Pushing the pedestrian button repeatedly or harder will not make the walk signal appear sooner. The electronically triggered crosswalks always pair with designated pedestrian pushbuttons and signs. It is important to push the button for the appropriate crosswalk because pressing the wrong button will reduce the intersection efficiency.
If the button is pushed after the light is already green in the desired crossing direction, the walk light will come on the next cycle because there is not enough time for the signal controller to activate the walk phase of the current cycle.
2. If a signal is malfunctioning, who should I contact? Permanent link to If a signal is malfunctioning, who should I contact?
Questions and/or concerns about traffic signal operations, as well as requests for traffic signal installation, should be sent through County Connect.
Left-turn lane changes
At several County intersections, you will notice that dual left-turn lanes have been changed to single lanes. Drivers turning left at these intersections will now be able to do so for the duration of a green light, instead of during a green arrow light only.
As seen in the photo above, when two vehicles are turning at the same time, sightlines can be restricted. Consequently, collisions in dual left-turn lanes are more frequent and severe than in single turn lanes.
In Strathcona County, there are several intersections that have less traffic volume and do not warrant double left-turn bays at this time.
By changing these intersections to single-lane only left turns with protected permissive signals (green arrow and green ball lights), we can defer the need to install protected only (green arrow only) left turn signals in order to maintain the efficiency of traffic flow and reduce wait times. These intersections will be monitored to ensure results are as expected.
The County will continue to upgrade the left turn signals to “protected only” for remaining locations with dual left-turn lanes.
Frequently asked questions
1. Why are dual lanes being changed to single lanes at certain intersections? Permanent link to Why are dual lanes being changed to single lanes at certain intersections?
Over the past decade, Alberta municipalities have started to monitor dual left-turn lane operations because of the increase in frequency and severity of crashes.
When two vehicles are turning at the same time, sightlines can be restricted. Consequently, collisions in dual left-turn lanes are more frequent and severe than in single turn lanes.
To prevent unsafe turns, national engineering standards for dual lanes at signalized intersections require left turns on green arrow lights only. While these turns are safer, Strathcona County residents feel they are restrictive and reduce efficiency.
As certain intersections have less traffic volume and do not warrant double left-turn bays at this time, the County can change to single-lane left turns, and allow drivers to go through an entire green light instead of during a green arrow light only.
This is expected to improve traffic flow and reduce wait times.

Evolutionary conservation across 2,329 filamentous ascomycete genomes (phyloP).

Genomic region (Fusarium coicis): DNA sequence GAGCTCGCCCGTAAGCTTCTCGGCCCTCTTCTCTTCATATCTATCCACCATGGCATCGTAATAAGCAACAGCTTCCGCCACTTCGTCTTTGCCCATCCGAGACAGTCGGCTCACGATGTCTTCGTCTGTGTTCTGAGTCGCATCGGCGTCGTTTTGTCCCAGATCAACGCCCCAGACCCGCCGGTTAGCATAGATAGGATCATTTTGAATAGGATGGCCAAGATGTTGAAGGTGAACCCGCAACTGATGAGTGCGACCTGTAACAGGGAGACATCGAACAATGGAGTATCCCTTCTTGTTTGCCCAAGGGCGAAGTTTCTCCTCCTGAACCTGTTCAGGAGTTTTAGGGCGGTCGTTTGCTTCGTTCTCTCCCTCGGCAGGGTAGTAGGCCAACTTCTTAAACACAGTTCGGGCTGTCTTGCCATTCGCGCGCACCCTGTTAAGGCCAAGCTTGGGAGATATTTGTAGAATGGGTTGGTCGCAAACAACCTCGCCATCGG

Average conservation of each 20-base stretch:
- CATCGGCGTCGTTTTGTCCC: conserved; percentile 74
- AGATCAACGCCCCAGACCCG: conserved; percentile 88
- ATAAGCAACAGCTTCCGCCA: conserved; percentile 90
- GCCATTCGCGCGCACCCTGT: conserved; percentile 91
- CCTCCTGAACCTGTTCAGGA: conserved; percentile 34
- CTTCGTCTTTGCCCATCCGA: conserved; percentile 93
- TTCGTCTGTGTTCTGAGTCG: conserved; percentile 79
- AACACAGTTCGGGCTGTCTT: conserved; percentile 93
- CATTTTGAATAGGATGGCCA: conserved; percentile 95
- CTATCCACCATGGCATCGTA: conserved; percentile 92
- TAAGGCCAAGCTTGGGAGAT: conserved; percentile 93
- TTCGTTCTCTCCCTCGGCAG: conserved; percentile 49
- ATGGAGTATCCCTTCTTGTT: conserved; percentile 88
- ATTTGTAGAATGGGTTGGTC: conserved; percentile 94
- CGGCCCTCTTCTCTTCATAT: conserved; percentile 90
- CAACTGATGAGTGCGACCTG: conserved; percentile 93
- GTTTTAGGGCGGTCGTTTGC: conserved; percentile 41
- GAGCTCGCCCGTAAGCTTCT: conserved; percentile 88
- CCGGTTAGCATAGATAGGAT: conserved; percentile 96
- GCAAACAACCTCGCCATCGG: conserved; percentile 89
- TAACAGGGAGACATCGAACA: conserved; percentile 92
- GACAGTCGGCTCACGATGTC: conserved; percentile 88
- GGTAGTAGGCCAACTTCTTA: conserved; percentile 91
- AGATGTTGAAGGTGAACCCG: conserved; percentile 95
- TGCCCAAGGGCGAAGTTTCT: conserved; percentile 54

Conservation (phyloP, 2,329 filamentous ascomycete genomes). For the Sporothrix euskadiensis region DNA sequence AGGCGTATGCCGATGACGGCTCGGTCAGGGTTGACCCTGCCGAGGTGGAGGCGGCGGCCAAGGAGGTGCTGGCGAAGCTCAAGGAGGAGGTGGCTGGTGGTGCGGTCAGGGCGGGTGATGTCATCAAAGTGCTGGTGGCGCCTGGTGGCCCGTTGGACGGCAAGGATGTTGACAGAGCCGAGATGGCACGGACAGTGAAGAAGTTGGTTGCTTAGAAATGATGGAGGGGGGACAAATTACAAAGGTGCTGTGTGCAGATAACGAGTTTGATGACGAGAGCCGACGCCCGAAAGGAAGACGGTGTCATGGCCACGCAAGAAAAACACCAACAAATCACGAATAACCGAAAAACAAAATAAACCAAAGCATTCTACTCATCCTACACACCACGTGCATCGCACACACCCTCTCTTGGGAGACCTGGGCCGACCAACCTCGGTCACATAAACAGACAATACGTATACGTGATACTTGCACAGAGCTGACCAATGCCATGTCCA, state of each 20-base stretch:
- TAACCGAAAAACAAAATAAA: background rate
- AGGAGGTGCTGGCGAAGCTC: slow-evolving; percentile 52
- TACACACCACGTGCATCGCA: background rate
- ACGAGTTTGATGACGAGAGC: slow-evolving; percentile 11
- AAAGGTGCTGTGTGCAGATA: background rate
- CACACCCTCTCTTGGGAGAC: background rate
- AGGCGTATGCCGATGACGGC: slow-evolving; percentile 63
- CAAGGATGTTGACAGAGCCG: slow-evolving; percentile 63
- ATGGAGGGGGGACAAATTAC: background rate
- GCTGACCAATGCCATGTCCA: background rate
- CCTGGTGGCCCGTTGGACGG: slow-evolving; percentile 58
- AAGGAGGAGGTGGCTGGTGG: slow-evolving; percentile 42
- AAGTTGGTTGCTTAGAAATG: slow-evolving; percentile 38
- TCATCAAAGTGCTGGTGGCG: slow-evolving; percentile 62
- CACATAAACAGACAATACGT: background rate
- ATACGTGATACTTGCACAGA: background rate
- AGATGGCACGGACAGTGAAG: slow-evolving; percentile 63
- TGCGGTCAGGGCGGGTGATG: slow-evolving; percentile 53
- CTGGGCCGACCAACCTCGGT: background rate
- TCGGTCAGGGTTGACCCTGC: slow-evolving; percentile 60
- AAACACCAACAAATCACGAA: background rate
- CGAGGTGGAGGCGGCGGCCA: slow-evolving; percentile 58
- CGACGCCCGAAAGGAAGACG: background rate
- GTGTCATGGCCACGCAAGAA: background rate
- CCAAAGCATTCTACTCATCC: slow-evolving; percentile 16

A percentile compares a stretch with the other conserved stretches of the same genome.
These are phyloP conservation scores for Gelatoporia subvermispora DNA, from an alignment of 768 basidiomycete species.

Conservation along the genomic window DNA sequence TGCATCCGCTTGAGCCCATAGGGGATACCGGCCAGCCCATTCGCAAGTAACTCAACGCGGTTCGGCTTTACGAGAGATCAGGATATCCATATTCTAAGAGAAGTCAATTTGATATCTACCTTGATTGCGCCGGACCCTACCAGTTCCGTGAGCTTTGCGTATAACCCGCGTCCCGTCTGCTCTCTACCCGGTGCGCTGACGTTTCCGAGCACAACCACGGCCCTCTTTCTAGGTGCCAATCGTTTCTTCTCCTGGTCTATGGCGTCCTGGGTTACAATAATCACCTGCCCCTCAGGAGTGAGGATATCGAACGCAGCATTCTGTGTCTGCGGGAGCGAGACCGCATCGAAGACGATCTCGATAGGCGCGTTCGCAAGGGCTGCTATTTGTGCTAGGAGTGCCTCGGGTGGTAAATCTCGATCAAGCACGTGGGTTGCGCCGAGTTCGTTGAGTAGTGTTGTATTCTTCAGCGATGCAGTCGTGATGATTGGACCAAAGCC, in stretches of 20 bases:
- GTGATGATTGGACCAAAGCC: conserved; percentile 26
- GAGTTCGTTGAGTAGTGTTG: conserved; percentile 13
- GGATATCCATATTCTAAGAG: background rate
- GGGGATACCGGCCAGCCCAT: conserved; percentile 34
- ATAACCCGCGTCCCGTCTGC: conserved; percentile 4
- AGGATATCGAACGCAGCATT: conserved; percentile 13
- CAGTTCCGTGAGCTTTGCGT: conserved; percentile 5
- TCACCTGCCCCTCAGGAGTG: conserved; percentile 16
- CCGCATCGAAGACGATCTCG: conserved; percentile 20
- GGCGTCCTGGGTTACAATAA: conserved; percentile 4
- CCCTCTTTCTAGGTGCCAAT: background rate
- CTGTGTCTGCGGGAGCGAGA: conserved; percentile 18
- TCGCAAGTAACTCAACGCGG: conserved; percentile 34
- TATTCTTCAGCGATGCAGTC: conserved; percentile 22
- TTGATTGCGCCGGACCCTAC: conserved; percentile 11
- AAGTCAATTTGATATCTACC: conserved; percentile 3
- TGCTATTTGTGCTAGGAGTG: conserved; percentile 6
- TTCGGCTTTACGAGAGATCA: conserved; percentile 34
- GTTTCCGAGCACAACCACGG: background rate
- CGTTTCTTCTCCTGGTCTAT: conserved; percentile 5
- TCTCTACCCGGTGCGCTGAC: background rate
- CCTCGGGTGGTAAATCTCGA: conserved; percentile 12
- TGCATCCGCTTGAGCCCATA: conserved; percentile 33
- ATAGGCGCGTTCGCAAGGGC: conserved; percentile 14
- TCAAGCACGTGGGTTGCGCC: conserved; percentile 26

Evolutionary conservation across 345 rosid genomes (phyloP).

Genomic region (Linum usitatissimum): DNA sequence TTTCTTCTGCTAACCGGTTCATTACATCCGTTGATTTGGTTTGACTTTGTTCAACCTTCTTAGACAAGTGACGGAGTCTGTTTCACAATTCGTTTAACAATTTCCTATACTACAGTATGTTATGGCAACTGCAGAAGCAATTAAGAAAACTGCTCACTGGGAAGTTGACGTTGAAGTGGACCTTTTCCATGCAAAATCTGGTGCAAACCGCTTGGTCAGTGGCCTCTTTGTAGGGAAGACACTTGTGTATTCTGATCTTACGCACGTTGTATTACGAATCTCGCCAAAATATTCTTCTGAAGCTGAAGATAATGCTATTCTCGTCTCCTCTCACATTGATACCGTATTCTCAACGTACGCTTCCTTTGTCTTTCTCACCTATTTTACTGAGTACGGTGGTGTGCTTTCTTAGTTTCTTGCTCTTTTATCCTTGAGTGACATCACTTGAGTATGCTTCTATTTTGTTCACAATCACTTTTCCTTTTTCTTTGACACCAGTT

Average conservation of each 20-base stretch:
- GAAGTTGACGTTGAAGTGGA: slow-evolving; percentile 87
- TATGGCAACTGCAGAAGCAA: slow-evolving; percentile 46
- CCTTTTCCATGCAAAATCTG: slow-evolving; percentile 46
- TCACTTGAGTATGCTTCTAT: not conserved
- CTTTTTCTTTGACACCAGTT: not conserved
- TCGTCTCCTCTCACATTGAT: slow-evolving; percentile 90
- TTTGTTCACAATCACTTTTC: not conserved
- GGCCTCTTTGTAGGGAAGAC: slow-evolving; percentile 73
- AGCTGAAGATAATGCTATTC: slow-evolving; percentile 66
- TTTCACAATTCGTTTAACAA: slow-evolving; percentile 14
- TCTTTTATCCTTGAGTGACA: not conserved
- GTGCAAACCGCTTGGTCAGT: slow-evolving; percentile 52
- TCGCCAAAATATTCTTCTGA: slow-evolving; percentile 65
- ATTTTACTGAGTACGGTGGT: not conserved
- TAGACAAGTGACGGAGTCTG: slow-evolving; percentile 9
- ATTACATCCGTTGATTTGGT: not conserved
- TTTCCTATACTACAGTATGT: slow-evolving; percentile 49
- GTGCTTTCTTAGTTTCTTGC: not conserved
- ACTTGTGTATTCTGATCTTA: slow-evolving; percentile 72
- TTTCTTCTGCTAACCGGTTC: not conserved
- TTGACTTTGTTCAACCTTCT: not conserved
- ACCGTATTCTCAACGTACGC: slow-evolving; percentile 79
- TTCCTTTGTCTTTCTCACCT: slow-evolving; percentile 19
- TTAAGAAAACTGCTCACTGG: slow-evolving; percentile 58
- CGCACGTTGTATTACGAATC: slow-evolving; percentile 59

2. Why did we build dual lanes in the first place? Permanent link to Why did we build dual lanes in the first place?
Strathcona County has been strategically adding double left-turn lanes at various intersections during road rehabilitation projects for the past two decades to accommodate future left-turn demand.
When traffic volumes warrant the dual left-turn bays (more than 10 years, or as growth and traffic increases require), we can open up the second lane and make these turns green arrow only.
3. Are other municipalities in Alberta making similar changes? Permanent link to Are other municipalities in Alberta making similar changes?
As traffic volumes have increased in Alberta, Alberta Transportation and Alberta municipalities—including Edmonton and Calgary—now follow these standards and implement protected-only left-turn signals with dual left-turn lanes.
In Strathcona County, we have dual left-turn lanes with green arrow only left-turn signals, where traffic volume warrants.
However, residents have been calling for change to improve traffic flow. We’ve therefore implemented single left-turn lanes at intersections with less traffic volume, where drivers can then turn left on both green arrow and green ball left-turn signals.
4. Which intersections have been changed? Permanent link to Which intersections have been changed?
Intersections that have reduced to single left-turn lanes are:
- Lakeland Drive and Clover Bar Road northbound
- Lakeland Drive and Clover Bar Road eastbound
- Lakeland Drive and Sherwood Drive northbound
- Lakeland Drive and Broadmoor Boulevard northbound
- Lakeland Drive and Broadmoor Boulevard southbound
- Lakeland Village Boulevard and Clover Bar Road eastbound
- Lakeland Village Boulevard and Clover Bar Road northbound
- Baseline Road and Shivam Road southbound
- Wye Road and Ash Street southbound
- Wye Road and Ash Street westbound
- Summerwood Boulevard and Clover Bar Road westbound
5. In the winter, how will I know if a turning lane is single or double? Permanent link to In the winter, how will I know if a turning lane is single or double?
New signage will be installed and existing pavement markings will be changed to ensure that drivers are aware of the change.
Coordination and signal timings
Transportation Planning and Engineering
Operations and maintenance
Transportation and Agriculture Services